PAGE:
Pots and Containers
Though good garden soil contains only 5% organic matter, potting soil may contain a considerably higher percentage to support the health of plants in a confined environment. For instance, compost’s ability to absorb and retain water is especially important in containers, which dry out quickly. Occasionally 100% compost is used for some plants (tomatoes, for instance), but for most plants a mixture of mediums works best. No single recipe is recognized as best for all applications but the one that follows is an excellent all-purpose mixture.
Make Your Own Potting Soil
— 2 parts mature compost
— 1 part vermiculite
— 1 part coarse sand
— 1 part coconut coir
In this mixture, compost makes up 2/5ths of the total, which is standard. Most potting mixes call for a quarter to half compost. When a mix contains more than that, it may become heavy, dense and slow to drain. Vermiculite, a puffed mineral, adds porosity and keeps soil light. Sand ensures good drainage, no matter how compacted the soil may become, Coco Coir boosts water retention without letting the soil become heavy.
Only fine-grained, sifted compost should be used when container gardening, especially in small pots. Plants in confined spaces need to get all they can from their soil and sifted compost helps ensure that soil stays light and well mixed. Smaller particles, with their greater surface area and commensurately greater number of attachment sites, can retain nutrients more successfully than can large clods. Compost thus performs many important roles in the mix.
Combining Compost with Other Amendments: Timing
If you’re planning to add both a pH amendment and compost, your lime or sulfur will go further if you add it first, wait a couple of weeks, and then add compost.
Compost significantly boosts Cation Exchange Capacity (CEC), which means that it will tend to absorb and in a sense de-fang any amendments meant to alter the pH. (This is compost’s famous ability to buffer pH in action.) The chemicals in those amendments need to bind to other minerals in order to change the pH, but when soil organic matter (SOM) levels are high, they will bind instead to those organic molecules.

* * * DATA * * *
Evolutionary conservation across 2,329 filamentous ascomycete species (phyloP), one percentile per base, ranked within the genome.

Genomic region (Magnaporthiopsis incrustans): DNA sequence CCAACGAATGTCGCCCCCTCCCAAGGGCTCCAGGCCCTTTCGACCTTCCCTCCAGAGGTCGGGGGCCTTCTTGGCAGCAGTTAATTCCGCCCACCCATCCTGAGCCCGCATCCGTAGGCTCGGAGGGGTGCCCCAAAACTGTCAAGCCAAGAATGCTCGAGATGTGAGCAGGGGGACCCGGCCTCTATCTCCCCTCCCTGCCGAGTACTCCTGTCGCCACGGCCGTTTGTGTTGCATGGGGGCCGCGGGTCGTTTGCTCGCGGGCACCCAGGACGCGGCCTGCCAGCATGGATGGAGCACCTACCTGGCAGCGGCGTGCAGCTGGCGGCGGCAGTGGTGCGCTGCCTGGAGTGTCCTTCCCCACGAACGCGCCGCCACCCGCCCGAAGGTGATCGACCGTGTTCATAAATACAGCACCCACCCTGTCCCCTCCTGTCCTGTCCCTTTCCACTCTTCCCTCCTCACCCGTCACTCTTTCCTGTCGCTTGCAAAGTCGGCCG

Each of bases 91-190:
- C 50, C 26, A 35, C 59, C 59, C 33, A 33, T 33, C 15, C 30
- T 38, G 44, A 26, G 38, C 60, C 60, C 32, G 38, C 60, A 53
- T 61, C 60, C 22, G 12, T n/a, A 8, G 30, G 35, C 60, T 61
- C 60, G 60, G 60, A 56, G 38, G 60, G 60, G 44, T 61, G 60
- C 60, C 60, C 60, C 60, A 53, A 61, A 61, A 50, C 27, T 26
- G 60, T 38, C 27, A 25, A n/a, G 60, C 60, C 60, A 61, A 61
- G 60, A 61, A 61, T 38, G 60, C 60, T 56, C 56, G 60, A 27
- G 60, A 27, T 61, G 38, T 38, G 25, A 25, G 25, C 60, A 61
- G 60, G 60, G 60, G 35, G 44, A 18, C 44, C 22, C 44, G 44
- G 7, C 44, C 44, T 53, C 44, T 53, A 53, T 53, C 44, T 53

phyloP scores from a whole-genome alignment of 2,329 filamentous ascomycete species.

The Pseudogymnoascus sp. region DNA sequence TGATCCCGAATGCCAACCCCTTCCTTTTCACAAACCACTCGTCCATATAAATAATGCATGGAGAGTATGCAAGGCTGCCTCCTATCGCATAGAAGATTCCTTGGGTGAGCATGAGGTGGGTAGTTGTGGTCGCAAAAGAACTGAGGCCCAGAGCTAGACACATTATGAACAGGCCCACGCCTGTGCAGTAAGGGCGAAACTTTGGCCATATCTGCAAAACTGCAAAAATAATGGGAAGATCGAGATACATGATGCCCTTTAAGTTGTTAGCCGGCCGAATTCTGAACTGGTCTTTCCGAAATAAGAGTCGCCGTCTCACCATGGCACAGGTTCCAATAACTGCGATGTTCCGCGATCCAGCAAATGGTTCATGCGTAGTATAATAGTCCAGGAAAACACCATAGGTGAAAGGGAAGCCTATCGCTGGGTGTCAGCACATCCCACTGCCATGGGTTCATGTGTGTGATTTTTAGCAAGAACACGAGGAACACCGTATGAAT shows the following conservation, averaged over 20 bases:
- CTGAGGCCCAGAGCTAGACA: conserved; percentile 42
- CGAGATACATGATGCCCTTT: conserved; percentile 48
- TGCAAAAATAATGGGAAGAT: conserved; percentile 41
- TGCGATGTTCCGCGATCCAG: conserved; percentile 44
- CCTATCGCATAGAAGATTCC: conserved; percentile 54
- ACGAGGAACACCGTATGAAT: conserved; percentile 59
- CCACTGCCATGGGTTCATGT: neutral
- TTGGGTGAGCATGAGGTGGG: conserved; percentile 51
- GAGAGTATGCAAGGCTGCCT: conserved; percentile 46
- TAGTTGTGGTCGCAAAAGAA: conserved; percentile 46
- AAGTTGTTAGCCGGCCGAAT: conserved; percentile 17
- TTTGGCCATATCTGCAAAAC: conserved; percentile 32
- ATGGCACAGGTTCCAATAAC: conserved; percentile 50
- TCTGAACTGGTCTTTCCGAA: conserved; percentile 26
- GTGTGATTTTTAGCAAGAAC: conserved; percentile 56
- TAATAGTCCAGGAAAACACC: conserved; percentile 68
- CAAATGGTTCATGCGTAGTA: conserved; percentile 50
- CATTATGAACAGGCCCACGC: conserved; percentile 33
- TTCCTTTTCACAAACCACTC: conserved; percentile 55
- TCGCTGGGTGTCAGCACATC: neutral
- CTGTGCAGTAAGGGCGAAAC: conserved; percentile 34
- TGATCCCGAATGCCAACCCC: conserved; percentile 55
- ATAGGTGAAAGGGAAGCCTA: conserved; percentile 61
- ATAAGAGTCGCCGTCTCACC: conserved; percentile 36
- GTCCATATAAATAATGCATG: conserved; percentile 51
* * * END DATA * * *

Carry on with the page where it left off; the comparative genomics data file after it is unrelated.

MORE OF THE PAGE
In other words, compost interferes with pH amendments. So if you’re serious about wanting to change your soil pH significantly and swiftly, let the amendment have a chance to work before you add compost.
Lime tends to be a fairly slow-acting amendment, so this is a case in which wood ashes might well be a better choice for raising pH. Ashes work quite quickly with the not surprising corollary that their affect isn’t all that long-lasting. Lime applications, on the other hand, can be effective for three years.
Used in high volumes in landscaping, compost can cause numerous, generally ignored problems. As it degrades, it loses volume, leading to collapsing soil, hollows, and associated problems with water-flow and aesthetics. A number of these have been discussed by Linda Chalker-Scott in her articles on “Horticultural Myths“, a regular feature for years in Master Gardener Magazine. Chalker-Scott, an Extension Urban Horticulturist at Washington State University, has collected these articles on her website, where they can be downloaded individually.